To Build New Habits, Get Comfortable Failing
Every year, we say we’re going to change — to build new habits or reach grand new goals. But such resolutions don’t often produce long-term change because we don’t give any thought to what it would require. Running a marathon may sound great, until your first run and you’re out of breath by your second mile. We tell ourselves this setback is something to learn from, yet we let it stall our progress.
If you want to succeed at new habits, you need first to learn to succeed at failing. First, inoculate yourself to build strength by building small experiments where you can experience small failures and bounce back from them. Second, make a commitment with someone else before your self-doubts cause you to you chicken out. Third, publicize what you’ve learned with others. Finally, keep a progress meter and allow yourself to stop when you’re at your peak.
Most of us don’t wake up in the new year resolving, “This will be my year of failure!” But perhaps we should.
If you want to succeed at new habits, you need to first learn to succeed at failing. Sociologist Dr. Christine Carter says our success at adopting a new habit depends on our willingness to be bad at it at first. And no matter how smart or skilled we are, new habits — at least any worth pursuing — are going to feel clunky at the outset. We are more likely to falter than achieve an instant state of flow. Because our minds automatically steer us away from that outcome, we need to learn to fail in small steps.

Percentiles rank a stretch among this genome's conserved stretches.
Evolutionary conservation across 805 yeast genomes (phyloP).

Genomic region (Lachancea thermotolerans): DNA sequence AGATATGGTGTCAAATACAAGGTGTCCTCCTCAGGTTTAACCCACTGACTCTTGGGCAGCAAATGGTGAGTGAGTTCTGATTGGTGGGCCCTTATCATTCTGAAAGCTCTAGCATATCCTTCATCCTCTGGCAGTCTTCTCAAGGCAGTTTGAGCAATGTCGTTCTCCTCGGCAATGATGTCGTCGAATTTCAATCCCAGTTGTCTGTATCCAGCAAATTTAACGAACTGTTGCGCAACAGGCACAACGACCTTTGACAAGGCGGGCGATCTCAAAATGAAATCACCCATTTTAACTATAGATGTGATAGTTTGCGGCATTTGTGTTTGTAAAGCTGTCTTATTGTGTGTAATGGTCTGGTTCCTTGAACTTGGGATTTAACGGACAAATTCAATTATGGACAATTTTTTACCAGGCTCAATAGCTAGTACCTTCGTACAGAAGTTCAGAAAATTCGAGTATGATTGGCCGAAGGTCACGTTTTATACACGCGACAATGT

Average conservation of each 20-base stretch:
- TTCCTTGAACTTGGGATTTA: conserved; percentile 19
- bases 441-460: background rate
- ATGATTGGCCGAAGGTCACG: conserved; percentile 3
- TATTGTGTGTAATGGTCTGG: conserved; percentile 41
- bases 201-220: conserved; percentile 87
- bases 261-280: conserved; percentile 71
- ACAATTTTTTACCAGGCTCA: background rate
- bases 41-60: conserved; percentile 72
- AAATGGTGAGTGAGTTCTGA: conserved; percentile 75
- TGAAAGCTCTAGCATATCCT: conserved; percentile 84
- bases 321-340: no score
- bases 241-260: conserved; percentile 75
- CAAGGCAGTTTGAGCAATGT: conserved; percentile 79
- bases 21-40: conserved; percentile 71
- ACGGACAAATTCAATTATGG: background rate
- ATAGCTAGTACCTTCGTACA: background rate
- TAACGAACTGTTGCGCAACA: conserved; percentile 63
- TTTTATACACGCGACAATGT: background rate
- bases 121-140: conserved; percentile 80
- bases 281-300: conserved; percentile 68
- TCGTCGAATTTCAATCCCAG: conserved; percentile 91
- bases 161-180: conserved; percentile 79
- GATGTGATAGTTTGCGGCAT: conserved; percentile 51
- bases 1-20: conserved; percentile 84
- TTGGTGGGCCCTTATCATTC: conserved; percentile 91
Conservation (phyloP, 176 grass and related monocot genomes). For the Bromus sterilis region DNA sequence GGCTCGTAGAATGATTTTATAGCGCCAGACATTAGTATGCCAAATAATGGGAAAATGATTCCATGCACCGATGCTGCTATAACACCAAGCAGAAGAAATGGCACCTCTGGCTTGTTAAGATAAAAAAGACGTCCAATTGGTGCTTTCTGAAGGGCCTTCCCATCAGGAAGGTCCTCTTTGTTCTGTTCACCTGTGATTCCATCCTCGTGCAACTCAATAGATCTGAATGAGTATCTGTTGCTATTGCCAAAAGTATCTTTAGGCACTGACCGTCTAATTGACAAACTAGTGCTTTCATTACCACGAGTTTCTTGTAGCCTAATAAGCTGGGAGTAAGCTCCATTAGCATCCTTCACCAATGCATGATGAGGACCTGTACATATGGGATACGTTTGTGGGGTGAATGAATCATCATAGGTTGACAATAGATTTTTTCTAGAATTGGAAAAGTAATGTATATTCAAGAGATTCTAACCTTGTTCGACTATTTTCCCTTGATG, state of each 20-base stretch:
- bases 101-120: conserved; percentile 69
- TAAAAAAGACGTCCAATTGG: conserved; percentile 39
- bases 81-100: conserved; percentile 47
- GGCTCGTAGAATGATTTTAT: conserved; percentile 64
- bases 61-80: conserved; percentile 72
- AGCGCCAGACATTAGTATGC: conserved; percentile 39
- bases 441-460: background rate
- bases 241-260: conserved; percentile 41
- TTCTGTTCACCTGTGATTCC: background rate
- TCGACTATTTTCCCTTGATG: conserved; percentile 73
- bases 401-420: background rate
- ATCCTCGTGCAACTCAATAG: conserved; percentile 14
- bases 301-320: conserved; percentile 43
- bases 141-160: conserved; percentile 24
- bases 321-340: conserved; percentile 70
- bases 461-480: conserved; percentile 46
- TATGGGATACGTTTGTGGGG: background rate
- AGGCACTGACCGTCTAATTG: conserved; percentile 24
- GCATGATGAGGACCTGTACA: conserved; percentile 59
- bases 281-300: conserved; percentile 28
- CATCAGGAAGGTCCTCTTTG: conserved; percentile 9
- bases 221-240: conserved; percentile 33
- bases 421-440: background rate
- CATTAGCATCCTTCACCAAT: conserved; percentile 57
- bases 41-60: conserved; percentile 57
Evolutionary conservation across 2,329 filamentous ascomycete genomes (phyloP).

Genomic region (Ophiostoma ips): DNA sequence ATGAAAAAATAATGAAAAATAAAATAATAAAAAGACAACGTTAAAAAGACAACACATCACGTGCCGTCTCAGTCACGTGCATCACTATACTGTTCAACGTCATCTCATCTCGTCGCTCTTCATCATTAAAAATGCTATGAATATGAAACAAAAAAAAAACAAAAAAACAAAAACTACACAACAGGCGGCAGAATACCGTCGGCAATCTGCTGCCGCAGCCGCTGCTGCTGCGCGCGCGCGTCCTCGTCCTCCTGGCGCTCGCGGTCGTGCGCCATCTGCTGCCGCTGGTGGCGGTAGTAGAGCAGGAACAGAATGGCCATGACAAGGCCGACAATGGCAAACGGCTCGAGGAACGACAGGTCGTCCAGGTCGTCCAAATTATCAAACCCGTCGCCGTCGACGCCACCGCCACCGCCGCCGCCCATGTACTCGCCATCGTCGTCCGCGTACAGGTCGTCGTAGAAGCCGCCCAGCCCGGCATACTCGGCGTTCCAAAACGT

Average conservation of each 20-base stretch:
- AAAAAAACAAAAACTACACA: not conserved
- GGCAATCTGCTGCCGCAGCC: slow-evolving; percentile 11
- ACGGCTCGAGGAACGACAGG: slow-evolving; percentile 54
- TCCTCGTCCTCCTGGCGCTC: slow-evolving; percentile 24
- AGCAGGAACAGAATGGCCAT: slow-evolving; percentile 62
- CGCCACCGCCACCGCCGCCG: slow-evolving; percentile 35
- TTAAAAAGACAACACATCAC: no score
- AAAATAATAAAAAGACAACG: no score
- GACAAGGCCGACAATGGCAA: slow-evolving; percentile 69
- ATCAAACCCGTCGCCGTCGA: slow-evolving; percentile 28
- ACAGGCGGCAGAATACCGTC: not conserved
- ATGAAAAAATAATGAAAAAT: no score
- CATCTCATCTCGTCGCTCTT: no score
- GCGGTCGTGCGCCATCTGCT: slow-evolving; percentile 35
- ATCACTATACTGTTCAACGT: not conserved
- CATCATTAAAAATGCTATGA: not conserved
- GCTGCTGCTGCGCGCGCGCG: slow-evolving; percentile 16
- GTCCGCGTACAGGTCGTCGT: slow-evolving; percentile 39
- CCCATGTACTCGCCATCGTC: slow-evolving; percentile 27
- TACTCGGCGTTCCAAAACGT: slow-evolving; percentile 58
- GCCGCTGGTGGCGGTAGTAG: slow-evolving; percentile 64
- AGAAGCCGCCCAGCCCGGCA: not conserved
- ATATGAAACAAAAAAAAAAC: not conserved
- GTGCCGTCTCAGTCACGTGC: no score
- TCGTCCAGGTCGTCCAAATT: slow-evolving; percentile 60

Here are four strategies I discuss in my workshops and that many of my clients have successfully adopted for new resolve that won’t dissolve in a few weeks but will instead evolve into lifelong strategies for success.
Immunize yourself against big letdowns
Entrepreneur Jia Jiang was celebrating the new acquisition of his business when the deal collapsed. He knew that surviving rejection is a necessary skill as an entrepreneur, but he hated feeling rejected. Jiang decided to build his immunity to rejection by designing a 100-day series of small experiments where he was likely to hear “no.” These ranged from asking to play soccer in a stranger’s backyard to asking if he could present the weather forecast while he was being interviewed on live TV.
You can immunize yourself against big letdowns by implementing experiments where you will fail in tiny ways. Don’t like public speaking? Your voice wobbles and you stumble over your words, feeling more self-conscious by the moment? Make your experiments small. Record yourself speaking one sentence and then watch the video, or simply ask one question aloud in a meeting where you don’t have to speak up. By exposing ourselves in small doses to the strength we’re trying to build, we are less likely to suffer serious consequences if we fail — and we might even triumph. With each step, we strengthen our immunity to the downsides of a new habit, increasing our chances of acing it in the future.
Make a commitment — before you chicken out.